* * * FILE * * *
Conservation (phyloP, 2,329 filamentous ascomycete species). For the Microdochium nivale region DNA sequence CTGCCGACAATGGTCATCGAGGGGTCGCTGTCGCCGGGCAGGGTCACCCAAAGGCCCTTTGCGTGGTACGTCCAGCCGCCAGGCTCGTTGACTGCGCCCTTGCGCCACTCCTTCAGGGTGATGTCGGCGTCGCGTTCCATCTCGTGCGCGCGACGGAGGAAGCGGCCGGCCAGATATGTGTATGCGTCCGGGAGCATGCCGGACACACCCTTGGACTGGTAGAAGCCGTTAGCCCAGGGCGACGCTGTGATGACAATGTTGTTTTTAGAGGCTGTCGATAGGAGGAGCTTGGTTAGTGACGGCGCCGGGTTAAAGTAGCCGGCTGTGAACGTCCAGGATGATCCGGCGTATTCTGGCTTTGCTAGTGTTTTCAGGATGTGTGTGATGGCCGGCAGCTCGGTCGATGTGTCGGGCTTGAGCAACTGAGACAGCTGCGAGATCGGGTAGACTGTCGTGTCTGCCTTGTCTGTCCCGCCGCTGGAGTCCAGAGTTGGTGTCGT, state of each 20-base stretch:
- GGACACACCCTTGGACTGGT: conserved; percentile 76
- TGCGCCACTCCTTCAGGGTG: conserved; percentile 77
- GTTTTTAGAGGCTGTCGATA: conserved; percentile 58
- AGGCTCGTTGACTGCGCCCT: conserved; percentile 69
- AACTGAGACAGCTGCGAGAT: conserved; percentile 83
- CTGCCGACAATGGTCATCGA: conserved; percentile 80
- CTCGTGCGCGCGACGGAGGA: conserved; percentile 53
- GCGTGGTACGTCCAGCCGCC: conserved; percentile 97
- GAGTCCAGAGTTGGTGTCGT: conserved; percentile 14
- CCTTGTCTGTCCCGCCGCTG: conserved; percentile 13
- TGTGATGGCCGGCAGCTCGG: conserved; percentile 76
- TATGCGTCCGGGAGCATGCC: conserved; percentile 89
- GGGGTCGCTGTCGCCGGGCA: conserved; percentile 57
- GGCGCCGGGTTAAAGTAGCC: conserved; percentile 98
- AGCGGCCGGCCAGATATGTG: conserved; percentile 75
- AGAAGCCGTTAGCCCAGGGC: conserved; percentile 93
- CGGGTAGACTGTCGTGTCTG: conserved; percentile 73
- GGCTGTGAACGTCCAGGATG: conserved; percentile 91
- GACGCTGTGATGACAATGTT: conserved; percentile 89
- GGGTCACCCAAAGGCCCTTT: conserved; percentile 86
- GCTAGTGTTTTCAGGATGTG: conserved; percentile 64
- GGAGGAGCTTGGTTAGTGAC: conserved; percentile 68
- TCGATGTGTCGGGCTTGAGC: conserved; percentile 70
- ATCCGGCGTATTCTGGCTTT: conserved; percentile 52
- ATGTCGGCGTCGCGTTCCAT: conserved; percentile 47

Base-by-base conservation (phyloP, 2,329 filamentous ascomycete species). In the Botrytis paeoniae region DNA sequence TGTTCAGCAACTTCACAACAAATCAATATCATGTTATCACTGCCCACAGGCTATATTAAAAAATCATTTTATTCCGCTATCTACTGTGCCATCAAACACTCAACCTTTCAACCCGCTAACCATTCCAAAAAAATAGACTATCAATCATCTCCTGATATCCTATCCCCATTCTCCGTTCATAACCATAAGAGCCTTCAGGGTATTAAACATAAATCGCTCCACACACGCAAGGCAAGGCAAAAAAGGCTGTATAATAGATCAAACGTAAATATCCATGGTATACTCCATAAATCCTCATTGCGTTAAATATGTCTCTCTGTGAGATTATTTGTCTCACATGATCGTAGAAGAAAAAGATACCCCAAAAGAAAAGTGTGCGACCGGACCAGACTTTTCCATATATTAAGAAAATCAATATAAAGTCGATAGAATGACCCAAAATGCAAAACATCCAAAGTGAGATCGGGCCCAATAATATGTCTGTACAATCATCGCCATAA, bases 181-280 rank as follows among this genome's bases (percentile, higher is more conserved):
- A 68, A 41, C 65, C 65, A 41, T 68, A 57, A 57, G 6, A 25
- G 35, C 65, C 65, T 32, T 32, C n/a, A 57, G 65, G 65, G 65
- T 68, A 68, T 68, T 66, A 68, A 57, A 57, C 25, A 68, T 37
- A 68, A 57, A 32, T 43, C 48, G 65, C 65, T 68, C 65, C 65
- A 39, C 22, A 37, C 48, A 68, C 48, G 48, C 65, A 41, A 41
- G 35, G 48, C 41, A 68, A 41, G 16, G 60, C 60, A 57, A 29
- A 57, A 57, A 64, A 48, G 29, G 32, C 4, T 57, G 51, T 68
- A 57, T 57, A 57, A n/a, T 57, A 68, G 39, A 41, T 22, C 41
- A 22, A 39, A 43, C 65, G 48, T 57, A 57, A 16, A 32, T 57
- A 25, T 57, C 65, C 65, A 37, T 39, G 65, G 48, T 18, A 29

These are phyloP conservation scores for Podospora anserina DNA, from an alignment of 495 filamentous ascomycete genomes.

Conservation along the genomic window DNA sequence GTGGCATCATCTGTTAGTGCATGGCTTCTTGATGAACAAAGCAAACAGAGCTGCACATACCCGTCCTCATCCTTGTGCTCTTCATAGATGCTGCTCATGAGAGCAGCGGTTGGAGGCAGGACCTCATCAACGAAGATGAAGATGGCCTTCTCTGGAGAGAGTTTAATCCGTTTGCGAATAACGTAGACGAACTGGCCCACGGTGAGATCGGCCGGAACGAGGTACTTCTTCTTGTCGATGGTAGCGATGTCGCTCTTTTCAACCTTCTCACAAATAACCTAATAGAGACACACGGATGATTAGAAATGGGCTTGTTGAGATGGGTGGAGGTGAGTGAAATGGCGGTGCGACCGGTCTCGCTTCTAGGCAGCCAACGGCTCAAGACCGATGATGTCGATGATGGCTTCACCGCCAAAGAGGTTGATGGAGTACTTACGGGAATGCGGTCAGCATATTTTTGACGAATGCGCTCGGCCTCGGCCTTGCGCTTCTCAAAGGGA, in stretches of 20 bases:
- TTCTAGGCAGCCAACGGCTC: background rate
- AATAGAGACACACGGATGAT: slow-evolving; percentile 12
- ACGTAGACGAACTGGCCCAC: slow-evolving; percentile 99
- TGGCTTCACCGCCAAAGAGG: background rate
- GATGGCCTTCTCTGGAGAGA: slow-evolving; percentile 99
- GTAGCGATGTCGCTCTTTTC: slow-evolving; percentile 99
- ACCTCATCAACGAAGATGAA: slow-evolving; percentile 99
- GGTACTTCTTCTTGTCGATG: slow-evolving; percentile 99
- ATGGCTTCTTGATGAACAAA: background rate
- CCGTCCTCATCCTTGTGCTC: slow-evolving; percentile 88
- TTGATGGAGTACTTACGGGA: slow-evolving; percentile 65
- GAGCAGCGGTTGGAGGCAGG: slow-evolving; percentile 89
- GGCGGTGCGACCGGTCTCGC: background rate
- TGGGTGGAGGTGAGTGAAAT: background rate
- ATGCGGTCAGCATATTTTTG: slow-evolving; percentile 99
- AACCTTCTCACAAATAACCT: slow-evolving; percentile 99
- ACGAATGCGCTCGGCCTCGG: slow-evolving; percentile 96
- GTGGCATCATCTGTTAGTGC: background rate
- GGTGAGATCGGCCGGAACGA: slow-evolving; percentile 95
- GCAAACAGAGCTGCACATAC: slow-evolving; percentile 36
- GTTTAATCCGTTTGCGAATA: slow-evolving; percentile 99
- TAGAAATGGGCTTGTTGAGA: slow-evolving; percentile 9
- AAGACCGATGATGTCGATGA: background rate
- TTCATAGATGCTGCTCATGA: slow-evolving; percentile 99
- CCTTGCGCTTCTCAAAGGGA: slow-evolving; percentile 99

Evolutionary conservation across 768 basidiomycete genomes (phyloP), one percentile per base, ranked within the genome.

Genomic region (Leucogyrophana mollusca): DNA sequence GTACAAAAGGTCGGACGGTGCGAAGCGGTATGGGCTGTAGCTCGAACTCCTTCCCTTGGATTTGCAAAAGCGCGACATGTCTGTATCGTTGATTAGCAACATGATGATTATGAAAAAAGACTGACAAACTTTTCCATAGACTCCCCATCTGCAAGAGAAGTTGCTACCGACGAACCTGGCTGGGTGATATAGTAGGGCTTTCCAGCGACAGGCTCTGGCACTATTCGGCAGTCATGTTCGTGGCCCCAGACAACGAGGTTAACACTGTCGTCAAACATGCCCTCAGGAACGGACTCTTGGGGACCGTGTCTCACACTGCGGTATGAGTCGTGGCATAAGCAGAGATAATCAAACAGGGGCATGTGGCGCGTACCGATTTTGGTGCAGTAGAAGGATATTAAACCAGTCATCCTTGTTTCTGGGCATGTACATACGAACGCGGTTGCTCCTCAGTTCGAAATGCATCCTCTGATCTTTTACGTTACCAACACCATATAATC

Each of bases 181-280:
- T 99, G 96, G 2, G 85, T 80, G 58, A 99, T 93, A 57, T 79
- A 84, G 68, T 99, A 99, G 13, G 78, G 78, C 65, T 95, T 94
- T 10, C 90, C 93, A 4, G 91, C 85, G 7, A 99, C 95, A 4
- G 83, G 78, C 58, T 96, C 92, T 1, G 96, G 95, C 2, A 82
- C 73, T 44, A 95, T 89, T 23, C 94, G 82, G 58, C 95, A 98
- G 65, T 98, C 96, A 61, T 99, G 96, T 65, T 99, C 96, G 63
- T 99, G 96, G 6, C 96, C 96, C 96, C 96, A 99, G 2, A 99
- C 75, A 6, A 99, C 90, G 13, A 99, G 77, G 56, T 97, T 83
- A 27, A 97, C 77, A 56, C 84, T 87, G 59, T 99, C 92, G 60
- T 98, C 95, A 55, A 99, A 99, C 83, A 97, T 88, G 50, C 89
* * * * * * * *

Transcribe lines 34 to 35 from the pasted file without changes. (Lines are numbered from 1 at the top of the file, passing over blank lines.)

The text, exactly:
- A 57, A 57, A 64, A 48, G 29, G 32, C 4, T 57, G 51, T 68
- A 57, T 57, A 57, A n/a, T 57, A 68, G 39, A 41, T 22, C 41